Publication Type:Journal Article
Source:Plant Disease, Volume 93, Number 9, p.883-890 (2009)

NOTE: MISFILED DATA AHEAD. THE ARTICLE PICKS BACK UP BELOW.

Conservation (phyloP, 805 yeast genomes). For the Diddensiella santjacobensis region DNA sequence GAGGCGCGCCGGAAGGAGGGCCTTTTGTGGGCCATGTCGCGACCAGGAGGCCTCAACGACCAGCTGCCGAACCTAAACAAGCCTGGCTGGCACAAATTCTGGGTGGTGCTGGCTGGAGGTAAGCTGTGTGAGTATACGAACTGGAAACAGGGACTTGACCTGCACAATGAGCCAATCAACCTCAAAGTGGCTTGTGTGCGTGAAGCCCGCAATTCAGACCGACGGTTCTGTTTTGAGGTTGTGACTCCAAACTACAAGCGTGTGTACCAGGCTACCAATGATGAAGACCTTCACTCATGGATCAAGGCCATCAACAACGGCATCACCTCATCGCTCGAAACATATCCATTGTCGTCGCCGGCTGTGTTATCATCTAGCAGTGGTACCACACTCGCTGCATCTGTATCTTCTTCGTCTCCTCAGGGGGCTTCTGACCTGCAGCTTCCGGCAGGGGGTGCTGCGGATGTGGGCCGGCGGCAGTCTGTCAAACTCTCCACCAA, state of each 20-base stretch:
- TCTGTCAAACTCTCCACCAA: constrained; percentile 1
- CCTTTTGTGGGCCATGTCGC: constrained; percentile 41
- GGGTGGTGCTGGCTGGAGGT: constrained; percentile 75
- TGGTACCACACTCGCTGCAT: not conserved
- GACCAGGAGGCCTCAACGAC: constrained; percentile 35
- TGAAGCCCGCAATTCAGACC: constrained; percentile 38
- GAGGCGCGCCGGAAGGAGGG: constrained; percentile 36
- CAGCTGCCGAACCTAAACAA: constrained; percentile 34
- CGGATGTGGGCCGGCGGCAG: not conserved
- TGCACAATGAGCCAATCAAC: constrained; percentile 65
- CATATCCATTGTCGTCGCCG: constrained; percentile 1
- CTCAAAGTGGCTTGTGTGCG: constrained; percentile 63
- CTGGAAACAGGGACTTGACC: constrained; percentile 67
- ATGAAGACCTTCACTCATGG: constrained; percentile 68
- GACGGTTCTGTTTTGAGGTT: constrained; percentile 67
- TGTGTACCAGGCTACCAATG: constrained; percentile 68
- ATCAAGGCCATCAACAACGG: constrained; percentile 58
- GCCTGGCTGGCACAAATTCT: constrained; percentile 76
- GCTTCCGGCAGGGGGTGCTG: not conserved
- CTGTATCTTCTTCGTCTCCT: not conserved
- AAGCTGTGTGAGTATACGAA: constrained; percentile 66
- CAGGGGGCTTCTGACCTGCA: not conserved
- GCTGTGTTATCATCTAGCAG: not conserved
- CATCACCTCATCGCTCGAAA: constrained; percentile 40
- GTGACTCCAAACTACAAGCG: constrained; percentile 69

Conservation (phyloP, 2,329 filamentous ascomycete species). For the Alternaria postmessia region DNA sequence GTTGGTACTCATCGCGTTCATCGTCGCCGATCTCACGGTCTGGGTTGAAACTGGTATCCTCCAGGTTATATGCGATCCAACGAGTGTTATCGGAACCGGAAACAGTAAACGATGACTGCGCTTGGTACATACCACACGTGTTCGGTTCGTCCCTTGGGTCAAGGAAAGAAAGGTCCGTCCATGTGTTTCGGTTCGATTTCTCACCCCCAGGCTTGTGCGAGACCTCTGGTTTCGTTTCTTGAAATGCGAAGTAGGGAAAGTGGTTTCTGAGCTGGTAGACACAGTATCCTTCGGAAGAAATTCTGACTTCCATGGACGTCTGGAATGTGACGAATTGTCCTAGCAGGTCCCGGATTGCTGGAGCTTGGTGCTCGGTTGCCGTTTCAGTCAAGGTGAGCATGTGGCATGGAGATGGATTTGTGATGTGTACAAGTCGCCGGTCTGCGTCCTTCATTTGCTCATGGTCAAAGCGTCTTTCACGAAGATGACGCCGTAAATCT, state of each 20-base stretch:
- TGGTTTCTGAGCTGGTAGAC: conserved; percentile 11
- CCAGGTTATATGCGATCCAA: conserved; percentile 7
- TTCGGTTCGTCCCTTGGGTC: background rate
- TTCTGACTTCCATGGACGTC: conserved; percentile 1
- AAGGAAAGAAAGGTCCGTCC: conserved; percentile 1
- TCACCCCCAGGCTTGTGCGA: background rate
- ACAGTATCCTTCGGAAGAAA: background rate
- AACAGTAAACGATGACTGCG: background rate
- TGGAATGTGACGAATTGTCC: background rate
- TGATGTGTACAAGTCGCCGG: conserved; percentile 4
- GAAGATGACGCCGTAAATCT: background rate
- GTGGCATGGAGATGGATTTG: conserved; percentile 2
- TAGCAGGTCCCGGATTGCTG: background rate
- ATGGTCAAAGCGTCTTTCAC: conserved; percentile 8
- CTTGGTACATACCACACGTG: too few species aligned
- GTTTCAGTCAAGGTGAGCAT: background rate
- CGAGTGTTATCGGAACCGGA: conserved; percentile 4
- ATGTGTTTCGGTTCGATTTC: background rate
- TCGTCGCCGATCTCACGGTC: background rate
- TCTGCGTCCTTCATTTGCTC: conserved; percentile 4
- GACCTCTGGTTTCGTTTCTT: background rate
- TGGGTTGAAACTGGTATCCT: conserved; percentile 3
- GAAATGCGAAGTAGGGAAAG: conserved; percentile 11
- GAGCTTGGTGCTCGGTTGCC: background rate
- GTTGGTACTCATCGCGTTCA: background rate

Numerous ornamental nurseries in 32 California counties were surveyed for leaf spots as part of the California Department of Food and Agriculture mandated surveys targeting Phytophthora ramorum. Tissue collected during the 2005 and 2006 surveys was initially screened by a Phytophthora-specific enzyme-linked immunosorbent assay. All positives samples were further tested using polymerase chain reaction to determine if P. ramorum was present. P. ramorum was detected in 1% of the total number of samples taken during the surveys. A total of 377 isolates were identified as species of Phytophthora other than P. ramorum, and their identity was determined by internal transcriber spacer (ITS) sequences. Subsets of the putative ITS-species were further verified using accepted morphological characters. Thirteen species of Phytophthora were found: P. cactorum, P. cambivora, P. citricola, P. citrophthora, P. cryptogea, P. foliorum, P. gonapodyides, P. hibernalis, P. nemorosa, P. ‘Pgchlamydo’, P. pseudosyringae, P. syringae, and P. tropicalis. P. syringae and P. citricola made up 55% of the total number of isolates. Species thought to be strictly forest pathogens, P. nemorosa and P. pseudosyringae, each made up less than 4% of the isolates. To test pathogenicity of acquired isolates, subsets of different species of Phytophthora were inoculated onto leaves of selected host plant genera. Of the 66 pathogen–host genera combinations tested, 44 resulted in lesion formation. Disease symptoms appeared as dark, water-soaked lesions with irregular margins and were similar among Phytophthora species.